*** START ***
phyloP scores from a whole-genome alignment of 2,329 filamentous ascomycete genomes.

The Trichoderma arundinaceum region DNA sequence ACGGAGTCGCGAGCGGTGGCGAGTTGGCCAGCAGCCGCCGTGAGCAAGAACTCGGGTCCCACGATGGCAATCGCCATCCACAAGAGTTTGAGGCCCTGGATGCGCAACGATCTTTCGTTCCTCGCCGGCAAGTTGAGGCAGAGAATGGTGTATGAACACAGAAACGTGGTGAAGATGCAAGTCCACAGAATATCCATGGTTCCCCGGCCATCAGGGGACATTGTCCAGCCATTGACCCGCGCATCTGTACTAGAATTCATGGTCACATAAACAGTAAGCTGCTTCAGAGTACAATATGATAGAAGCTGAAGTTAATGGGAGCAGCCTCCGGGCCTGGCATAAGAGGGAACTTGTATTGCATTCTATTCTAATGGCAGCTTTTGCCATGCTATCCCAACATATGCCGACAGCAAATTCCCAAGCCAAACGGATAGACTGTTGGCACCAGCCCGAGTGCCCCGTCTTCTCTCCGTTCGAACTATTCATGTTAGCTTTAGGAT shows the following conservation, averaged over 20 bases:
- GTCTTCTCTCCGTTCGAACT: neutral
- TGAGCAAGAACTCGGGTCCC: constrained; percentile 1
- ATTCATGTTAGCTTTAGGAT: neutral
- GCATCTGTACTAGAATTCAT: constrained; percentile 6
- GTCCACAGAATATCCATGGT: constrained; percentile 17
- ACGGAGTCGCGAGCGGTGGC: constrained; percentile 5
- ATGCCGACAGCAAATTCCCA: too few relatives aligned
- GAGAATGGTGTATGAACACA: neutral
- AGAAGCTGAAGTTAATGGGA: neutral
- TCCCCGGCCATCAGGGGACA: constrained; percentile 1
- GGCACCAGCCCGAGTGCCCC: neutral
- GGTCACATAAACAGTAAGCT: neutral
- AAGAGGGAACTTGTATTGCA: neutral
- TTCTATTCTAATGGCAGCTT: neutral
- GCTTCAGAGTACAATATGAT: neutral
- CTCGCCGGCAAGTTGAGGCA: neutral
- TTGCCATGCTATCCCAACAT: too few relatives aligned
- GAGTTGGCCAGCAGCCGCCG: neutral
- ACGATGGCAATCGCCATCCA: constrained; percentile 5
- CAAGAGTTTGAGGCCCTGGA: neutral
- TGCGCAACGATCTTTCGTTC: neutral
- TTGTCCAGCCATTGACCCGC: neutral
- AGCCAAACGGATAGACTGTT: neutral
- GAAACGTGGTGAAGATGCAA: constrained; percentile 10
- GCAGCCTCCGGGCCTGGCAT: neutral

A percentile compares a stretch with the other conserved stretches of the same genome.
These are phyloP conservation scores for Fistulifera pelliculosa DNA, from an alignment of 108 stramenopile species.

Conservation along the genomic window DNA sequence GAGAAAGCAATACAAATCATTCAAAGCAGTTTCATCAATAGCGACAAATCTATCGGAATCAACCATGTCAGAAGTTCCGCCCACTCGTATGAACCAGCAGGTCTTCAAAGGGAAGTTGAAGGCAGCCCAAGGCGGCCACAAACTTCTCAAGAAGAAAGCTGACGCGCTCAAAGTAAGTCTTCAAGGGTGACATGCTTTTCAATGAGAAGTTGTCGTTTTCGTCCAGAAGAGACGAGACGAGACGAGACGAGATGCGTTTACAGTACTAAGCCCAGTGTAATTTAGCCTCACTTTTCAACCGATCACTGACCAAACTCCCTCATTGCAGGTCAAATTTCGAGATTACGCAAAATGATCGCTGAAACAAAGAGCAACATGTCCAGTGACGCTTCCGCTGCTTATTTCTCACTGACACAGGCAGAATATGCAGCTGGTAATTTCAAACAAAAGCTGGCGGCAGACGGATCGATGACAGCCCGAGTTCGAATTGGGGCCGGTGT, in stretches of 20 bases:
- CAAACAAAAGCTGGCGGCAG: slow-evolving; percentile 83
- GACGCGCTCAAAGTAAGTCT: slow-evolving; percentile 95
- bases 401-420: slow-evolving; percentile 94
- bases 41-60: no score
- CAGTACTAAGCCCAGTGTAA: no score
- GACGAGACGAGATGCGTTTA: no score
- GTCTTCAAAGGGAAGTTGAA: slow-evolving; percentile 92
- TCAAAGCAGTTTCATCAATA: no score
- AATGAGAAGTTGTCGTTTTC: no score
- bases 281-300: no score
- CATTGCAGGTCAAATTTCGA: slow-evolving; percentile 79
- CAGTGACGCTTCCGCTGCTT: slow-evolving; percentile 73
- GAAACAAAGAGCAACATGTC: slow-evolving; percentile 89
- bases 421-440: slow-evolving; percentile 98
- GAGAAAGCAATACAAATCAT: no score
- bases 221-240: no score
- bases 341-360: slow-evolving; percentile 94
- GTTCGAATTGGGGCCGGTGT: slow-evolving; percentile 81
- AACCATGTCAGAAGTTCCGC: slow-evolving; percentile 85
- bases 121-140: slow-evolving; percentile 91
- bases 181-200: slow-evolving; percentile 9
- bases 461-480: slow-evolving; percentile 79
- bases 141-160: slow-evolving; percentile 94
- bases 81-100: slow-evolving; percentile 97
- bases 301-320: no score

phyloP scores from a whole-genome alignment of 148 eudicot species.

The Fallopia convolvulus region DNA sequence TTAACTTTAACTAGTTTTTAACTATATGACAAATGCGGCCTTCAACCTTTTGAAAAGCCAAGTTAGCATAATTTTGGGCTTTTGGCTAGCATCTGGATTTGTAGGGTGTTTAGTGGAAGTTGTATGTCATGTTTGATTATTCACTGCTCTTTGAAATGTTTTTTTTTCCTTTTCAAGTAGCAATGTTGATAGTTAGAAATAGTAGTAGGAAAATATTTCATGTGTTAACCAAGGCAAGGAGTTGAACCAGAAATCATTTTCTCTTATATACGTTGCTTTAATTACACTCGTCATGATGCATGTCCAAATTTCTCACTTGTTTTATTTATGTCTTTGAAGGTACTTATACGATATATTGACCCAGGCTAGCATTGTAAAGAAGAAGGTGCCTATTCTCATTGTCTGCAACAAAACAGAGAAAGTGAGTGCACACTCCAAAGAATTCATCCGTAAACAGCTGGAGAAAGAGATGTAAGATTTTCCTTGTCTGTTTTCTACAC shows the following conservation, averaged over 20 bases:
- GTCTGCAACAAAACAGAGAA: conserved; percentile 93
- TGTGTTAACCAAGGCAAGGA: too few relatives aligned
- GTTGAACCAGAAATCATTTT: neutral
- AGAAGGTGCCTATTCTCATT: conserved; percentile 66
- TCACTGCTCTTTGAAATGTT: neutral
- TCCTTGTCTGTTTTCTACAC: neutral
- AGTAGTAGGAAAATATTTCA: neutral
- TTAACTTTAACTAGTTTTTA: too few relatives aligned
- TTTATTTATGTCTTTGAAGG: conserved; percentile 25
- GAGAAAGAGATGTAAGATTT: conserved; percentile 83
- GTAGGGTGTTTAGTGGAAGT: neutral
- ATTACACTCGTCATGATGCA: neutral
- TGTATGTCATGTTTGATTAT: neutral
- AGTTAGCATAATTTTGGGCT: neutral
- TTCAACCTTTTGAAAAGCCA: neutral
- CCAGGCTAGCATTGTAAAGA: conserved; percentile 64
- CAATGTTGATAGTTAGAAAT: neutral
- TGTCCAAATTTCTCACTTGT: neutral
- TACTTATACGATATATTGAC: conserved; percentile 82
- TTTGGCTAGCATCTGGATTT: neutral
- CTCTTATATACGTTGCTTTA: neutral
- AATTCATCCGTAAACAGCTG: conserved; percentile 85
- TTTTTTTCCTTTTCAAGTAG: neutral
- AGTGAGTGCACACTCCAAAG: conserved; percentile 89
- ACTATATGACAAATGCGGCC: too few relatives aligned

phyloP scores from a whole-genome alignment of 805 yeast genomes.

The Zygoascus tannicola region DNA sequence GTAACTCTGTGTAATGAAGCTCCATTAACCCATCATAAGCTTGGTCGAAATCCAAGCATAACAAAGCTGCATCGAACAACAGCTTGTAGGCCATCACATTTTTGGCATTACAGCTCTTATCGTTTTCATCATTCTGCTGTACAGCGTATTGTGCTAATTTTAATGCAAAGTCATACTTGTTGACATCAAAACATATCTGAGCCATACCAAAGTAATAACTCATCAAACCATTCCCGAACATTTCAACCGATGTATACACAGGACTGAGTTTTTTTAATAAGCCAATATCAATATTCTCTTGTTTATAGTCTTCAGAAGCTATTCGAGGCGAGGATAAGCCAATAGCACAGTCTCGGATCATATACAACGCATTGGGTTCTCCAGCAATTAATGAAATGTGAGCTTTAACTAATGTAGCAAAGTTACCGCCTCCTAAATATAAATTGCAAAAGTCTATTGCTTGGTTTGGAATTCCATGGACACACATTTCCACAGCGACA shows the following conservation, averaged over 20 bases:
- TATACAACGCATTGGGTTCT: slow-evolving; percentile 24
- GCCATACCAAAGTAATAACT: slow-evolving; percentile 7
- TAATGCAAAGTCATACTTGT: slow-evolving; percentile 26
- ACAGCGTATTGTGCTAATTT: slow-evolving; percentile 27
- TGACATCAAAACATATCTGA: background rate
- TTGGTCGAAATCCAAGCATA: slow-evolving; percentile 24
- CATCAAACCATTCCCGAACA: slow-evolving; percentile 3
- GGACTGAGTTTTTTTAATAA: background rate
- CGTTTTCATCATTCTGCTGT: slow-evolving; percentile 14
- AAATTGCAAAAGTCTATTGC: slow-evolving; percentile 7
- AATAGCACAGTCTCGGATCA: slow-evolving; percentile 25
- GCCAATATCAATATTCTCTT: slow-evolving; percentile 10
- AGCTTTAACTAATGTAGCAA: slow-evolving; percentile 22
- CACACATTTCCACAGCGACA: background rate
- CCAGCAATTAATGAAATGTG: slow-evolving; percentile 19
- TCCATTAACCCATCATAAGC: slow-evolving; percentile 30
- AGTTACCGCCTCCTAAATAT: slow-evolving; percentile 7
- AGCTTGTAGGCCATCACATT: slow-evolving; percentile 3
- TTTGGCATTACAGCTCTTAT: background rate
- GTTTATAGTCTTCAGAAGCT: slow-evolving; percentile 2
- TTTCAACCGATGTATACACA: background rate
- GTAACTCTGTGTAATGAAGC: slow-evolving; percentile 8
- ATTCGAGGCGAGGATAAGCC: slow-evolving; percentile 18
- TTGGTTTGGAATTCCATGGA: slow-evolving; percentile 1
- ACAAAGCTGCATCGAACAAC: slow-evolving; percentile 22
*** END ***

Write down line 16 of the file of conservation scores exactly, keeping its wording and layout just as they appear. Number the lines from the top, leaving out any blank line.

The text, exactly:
- TTCTATTCTAATGGCAGCTT: neutral